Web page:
Articles

Inflation Shouldn’t Be Scary

| By Richard M. Birch III

There is no doubt inflation is high. Currently, we are at a 5.4% year-over-year inflation rate, which is all the more jarring since we have been at historically low inflation rates for over a decade often not breaking 2%. 

For context, over the past 100 years, inflation has averaged 3.24%. High inflation itself is neither good nor bad, its what’s occurring within the economy along with inflation that really matters. 

If the rise in income for workers increases, and the economy chugs along with inflation, then purchasing power increases. In this case the average person is just as well off, if not better. On the flip side, if wages remain stagnant, but inflation increases, then purchasing power decreases, which is both concerning and detrimental to the economy as a whole. 

Inflation Affects Consumer Confidence

Either way, the reports of higher inflation are beginning to affect consumer confidence, especially since some of the areas most affected are the ones that are unavoidable by consumers, such as food, transportation, clothing, and housing. 

Currently, the questions for investors and non-investors regarding the level of inflation are: 

(1) How high will it go and how long will it last? 

(2) Is it strictly being driven by COVID-related labor shortages and supply chain bottlenecks or does it go even beyond that?

The Federal Reserve, who actually has a decent track record of predicting inflation rates, claims higher than average inflation is temporary, with “transitory” being their preferred term on the matter. Not only are they predicting it to be temporary, but also that we will be back under a 2% inflation rate in 2022. That is according to minutes of last month’s Federal Open Market Committee meeting released October 13, 2021. 

“The boost to consumer prices caused by supply issues was expected to partly reverse, and import prices were expected to decelerate sharply,” the minutes read. Clearly, the Federal Reserve is in the camp that prices are primarily COVID related. 

Other economists, however, will tell you that while COVID is exasperating inflation, the real issue with its rise is no different than any other inflationary period, which boils down to excess in the supply of money. American Economist Milton Friedman would agree, as he touted that all inflation issues result from monetary policy. 

What it May Boil Down To

This camp of economists has a lot to point to:

(1) The various relief bills have injected a lot of money into the economy and into people’s bank accounts with possibly trillions more to come. 

(2) Lending rates continue to be at historic lows in spite of increasing inflation, and 

(3) In addition to this COVID-related spending, the Fed has been purchasing government securities for some time now, currently to the tune of $120 billion a month in Treasury bonds and further increasing money entering the economy.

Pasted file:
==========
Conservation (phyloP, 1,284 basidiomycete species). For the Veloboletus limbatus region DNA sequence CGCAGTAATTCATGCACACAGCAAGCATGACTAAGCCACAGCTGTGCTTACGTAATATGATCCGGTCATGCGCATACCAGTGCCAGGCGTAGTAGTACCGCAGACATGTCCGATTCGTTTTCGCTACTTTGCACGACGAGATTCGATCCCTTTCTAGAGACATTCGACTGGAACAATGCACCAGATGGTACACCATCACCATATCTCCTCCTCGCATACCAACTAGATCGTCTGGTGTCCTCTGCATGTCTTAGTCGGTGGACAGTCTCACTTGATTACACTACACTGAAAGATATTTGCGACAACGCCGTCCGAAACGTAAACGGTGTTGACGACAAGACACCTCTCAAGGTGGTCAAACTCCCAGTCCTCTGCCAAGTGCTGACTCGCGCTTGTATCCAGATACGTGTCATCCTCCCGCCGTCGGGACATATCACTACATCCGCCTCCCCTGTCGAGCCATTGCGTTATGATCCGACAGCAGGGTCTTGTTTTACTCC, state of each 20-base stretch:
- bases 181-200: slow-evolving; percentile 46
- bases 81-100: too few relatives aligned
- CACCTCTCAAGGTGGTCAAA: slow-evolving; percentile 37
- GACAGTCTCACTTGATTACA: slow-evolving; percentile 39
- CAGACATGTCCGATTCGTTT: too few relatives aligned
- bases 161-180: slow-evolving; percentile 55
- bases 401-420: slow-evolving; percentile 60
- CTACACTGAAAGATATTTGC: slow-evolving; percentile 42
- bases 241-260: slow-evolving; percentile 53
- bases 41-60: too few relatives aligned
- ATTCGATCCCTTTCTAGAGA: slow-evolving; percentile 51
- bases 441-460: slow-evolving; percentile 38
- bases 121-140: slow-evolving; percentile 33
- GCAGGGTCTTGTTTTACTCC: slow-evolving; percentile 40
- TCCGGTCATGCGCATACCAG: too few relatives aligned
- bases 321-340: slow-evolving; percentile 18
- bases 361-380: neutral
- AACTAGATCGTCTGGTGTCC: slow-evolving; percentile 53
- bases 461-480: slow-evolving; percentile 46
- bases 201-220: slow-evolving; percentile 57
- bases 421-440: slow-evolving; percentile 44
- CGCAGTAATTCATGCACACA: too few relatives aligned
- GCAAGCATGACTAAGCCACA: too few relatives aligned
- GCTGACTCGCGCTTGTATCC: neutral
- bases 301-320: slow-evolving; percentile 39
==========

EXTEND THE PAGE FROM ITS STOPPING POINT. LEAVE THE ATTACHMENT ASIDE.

To this point, Fed officials broadly agreed at their meeting last month, they should start reducing emergency pandemic support for the economy in mid-November or mid-December, and have further stated intent to begin tapering its Treasury bond purchases before the end of the year as well.

If you fall into the latter camp, believing that high inflation is here to stay, it’s important to remember that sustained periods of elevated inflation are extremely rare in U.S. history. Sure, people will often point to the ultra-high inflation of the 1970s and early 1980s, but in hindsight, it’s clear those were unique periods with circumstances very different from today. If anything, deflation is much more historically difficult to control should that ever become a future issue; students of the Great Depression can certainly attest to that fact.

Perhaps It Is Not All Bad

Some inflation can be a good thing for investors. Even during times of historically higher inflation, both stocks and bonds have generally provided solid returns. On the other side, when inflation has gone negative, stocks and bonds have generally suffered more losses. 

Historically, higher prices that inflation brings have boosted commodities, as well as sectors that benefitted from higher interest rates (such as banks) and companies in must-have categories like semiconductors and popular consumer staples.

So, if you’re sitting there thinking about our original questions, you might think that none of this answers whether higher inflation will be temporary, or whether wages have or will increase to offset any negative inflation implications should it prove not to be as temporary as the Fed is predicting, and you would be correct. No one really knows at this point and anyone telling you they know is certainly not telling you the truth. 

In addition, without a lot of further data – it takes time to gather, compile, and report – the word “inflation” itself shouldn’t be scary even though many TV pundits will insist otherwise.

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